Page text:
School Personnel Management Paper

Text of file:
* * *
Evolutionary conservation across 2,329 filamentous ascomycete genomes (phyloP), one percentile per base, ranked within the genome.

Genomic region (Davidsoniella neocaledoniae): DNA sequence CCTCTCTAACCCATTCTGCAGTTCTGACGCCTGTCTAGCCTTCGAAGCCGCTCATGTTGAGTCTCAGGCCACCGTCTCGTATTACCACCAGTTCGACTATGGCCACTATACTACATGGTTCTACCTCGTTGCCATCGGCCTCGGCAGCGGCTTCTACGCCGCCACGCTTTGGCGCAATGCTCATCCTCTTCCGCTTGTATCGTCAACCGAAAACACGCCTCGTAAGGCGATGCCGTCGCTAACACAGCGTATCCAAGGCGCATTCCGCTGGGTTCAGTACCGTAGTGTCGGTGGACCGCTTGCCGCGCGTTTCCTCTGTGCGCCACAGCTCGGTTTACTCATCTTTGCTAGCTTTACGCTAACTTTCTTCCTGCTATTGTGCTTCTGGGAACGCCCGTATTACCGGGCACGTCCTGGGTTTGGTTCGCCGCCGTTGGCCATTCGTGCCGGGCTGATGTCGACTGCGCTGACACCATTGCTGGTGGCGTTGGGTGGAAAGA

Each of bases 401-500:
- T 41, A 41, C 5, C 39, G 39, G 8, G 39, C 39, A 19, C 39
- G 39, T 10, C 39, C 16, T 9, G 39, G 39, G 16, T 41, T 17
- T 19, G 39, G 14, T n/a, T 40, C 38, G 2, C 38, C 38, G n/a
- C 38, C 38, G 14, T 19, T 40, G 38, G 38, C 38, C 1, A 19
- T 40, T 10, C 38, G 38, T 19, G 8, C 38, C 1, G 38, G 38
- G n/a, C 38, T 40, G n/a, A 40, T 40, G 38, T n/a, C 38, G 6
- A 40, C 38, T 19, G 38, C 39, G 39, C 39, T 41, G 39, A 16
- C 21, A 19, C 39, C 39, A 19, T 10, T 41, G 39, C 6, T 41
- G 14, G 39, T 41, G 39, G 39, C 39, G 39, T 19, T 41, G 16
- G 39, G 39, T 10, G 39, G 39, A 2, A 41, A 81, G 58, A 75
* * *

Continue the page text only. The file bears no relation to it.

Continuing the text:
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The Teacher of Business: promoting professional standards, values and attitudes All teachers communicate their values whether consciously or unconsciously. Wasicsko (2002) states “recently it has become clear that the quality of the education our children receive depends directly upon the quality of the teachers in our schools. Parents, teachers, educators, and researchers agree that effective teaching happens when the teachers thoroughly know their subjects, have significant teaching skills and possess dispositions that foster growth and learning in students.” Teachers are by the nature of their profession ‘moral agents’ who imply values by the way they address their pupils and each other, the way they dress, the language they use and the effort they put into their work. Values are inherent in teaching as the educational environment, whether through formal or informal curricula, appears to influence learner attitudes and behavior. Thus, it is very important that as a Business Teacher one should always be cognizant that they are to constantly model professional attitudes and behaviors within and outside of the classroom. Boyt (2001) states “professionalism consists of the attitudes and behaviour one possesses toward’s one’s profession. It is an attitudinal and behavioural orientation that individuals possess toward their occupations.” Also, Helsby (1995) makes the same point about teacher professionalism: ‘if the notion of “professionalism” is socially constructed, then teachers are potentially key players in that construction, accepting or resisting external control and asserting or denying their autonomy.’ For the Business Teacher, their professionalism has relevant significance in education, in that it affects their role as teacher and their teaching profession, which in return affects the student’s ability to learn effectively.   Due to the growing autonomy being given to teachers, professionalism remains one of the most influential attributes of education today.  There are three essential characteristics that can be derived from professionalism, namely, competence, performance, and conduct. These all reflect the teacher’s goals, abilities, and standards, and directly impact the effectiveness of teaching through the development of these qualities. To begin, the characteristic of competence is fundamental in a teacher’s pursuit of excellence.  Here, competence focuses on three important ideas, namely, preparation, knowledge of subject area, and defined pedagogy.  The first, preparation, prepares the professional for the adversity of the classroom.  From language and cultural barriers to socio-economic differences, all teachers face interferences in the classroom that must be broken down by individualized techniques.  Thus, by bridging these barriers, the teacher will be better prepared for classroom management and create an effective learning environment.  Furthermore, by doing this, the professional teacher leads students by his or her example in that one who is prepared for difficulties will be able to overcome them. Along with preparation, a professional teacher with a strong knowledge of his/her subject area has the opportunity to concern themselves with preparing innovative techniques to teach their material.  With the advantage of knowing one’s curriculum material well, the teacher has more confidence in their teachings, having already placed significant thought on the material being taught.  Thus, a professional is able to dwell on how to relate subject matter to the students and their cultures in an original method. The final portion of competence is discovering and assuming a defined pedagogy.  Lunenburg and Ornstein (2000) state that, “Hiring teachers by subject and skill presumes that curricular priorities have been established, which means that decisions have been made about how much time will be devoted to each segment of the curriculum.”  Although this may take years to fine-tune, a...
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